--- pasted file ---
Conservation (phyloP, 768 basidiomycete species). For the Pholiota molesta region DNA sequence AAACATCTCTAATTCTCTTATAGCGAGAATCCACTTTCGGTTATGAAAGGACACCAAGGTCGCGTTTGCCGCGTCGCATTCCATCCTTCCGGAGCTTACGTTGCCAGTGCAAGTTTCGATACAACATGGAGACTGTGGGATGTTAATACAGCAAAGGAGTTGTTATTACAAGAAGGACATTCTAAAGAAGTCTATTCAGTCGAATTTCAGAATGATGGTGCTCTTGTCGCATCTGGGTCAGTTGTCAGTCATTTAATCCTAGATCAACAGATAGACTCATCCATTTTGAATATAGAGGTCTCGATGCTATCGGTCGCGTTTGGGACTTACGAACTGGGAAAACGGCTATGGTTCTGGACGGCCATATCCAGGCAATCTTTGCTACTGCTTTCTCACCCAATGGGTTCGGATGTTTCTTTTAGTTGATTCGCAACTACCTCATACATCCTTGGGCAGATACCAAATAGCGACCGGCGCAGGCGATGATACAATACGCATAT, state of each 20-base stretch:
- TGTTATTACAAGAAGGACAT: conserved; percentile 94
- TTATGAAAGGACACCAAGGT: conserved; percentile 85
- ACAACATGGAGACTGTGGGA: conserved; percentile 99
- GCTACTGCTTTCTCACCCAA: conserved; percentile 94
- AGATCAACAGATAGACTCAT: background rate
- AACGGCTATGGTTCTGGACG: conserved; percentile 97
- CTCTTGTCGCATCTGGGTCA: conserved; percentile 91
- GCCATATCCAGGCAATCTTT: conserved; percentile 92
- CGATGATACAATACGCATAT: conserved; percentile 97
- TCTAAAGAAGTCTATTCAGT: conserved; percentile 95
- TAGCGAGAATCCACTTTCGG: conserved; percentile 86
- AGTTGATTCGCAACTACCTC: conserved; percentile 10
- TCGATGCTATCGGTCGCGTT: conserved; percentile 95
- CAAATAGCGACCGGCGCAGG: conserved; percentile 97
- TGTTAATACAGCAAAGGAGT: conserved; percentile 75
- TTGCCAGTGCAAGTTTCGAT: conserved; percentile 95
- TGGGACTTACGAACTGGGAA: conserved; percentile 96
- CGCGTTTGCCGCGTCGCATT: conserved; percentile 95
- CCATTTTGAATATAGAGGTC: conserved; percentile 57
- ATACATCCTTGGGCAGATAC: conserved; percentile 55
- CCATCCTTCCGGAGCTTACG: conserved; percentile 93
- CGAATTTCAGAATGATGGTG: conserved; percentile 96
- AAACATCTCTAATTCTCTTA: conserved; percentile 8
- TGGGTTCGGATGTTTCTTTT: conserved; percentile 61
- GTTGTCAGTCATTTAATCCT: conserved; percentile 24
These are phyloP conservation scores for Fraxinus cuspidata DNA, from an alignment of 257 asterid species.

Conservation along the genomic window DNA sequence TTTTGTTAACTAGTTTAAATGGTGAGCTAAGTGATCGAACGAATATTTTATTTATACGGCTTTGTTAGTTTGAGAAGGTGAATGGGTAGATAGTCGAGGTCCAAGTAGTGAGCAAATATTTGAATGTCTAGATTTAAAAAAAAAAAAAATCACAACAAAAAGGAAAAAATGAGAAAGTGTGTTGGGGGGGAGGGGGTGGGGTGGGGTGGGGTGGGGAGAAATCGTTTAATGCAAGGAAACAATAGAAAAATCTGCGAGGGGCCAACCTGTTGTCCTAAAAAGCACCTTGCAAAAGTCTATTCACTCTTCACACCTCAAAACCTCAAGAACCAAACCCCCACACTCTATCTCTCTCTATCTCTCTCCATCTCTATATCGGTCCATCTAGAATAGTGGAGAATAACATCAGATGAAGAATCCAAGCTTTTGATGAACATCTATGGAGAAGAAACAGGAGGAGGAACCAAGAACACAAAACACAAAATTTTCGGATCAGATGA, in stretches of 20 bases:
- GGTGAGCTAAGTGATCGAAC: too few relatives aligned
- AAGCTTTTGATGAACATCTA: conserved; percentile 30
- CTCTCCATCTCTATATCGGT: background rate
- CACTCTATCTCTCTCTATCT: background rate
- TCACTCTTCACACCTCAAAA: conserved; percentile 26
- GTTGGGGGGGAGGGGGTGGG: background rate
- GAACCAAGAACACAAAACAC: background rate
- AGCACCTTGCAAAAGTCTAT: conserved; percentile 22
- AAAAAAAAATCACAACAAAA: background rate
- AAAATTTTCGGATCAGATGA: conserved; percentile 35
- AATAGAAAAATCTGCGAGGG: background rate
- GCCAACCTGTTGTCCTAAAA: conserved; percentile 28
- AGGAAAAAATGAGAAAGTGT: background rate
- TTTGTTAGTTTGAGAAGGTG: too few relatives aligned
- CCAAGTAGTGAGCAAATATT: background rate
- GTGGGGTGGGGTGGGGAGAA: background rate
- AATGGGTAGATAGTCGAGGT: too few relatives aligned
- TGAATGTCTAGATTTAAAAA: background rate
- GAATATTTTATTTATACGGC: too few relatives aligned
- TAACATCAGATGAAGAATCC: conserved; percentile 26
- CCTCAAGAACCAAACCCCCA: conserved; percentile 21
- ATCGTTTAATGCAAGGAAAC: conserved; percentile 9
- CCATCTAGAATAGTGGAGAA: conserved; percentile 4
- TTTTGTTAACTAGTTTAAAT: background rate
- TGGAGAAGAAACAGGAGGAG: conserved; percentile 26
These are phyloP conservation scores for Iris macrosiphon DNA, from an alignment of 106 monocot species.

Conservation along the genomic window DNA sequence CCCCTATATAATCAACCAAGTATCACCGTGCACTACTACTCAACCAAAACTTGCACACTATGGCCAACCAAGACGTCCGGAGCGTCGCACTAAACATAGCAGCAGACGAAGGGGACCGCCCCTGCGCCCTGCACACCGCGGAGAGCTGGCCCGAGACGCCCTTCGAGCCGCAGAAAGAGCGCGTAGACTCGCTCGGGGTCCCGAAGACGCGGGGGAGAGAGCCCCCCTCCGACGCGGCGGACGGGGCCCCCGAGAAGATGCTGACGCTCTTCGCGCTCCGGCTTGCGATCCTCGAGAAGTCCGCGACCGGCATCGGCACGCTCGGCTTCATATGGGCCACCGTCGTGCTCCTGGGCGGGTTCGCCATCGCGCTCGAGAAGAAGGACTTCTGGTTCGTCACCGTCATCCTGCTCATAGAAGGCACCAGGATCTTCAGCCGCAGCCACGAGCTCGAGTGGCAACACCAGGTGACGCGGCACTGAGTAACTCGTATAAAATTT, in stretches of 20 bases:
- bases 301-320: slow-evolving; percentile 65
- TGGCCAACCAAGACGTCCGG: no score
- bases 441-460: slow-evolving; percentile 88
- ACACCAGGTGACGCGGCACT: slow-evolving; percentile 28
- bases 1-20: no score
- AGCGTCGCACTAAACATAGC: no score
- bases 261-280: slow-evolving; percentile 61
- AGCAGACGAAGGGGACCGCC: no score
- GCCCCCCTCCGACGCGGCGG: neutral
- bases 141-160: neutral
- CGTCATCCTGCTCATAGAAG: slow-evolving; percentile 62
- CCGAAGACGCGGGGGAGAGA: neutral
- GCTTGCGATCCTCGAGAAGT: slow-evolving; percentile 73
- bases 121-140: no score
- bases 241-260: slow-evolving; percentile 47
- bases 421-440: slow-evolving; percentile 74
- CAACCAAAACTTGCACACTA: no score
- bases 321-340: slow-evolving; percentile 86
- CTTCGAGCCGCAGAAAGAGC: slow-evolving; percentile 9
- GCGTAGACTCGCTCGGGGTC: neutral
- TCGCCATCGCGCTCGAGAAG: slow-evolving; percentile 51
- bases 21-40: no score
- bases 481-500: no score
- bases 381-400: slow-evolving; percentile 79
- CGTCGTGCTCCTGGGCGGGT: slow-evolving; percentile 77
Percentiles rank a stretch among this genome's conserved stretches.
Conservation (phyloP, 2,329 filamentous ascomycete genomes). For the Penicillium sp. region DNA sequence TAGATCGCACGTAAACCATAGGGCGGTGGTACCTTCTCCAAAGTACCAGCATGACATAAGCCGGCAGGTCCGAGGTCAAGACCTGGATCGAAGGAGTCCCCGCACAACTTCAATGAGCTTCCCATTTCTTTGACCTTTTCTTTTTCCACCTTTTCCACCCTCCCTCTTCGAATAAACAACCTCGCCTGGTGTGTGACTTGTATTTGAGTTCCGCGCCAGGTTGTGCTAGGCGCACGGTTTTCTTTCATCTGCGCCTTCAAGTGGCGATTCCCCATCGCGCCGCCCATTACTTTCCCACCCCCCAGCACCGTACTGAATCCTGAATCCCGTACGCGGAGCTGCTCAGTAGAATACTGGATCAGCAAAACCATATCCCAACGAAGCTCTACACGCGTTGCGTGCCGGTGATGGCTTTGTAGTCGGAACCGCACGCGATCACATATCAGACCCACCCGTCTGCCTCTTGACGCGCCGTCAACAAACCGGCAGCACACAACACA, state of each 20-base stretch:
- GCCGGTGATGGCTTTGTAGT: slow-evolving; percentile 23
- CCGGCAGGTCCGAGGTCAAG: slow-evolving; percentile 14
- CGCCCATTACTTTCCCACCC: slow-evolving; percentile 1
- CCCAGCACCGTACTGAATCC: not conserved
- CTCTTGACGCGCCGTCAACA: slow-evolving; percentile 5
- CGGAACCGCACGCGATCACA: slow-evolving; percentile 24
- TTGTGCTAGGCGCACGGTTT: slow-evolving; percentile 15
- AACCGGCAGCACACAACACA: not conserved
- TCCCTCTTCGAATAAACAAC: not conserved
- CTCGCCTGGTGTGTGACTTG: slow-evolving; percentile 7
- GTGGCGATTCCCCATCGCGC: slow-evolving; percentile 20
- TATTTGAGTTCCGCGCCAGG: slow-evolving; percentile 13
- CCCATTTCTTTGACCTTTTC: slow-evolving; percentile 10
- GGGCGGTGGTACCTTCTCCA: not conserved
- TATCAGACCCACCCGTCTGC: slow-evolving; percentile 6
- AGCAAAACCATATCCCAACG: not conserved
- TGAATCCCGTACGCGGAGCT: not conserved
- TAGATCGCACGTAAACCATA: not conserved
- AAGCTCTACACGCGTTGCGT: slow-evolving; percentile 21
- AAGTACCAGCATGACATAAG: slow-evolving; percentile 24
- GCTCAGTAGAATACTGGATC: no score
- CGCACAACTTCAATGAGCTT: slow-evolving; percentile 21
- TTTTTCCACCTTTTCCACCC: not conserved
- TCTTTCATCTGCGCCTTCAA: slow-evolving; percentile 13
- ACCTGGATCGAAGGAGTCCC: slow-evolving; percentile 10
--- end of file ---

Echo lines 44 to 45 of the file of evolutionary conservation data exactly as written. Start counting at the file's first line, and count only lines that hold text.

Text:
- GTGGGGTGGGGTGGGGAGAA: background rate
- AATGGGTAGATAGTCGAGGT: too few relatives aligned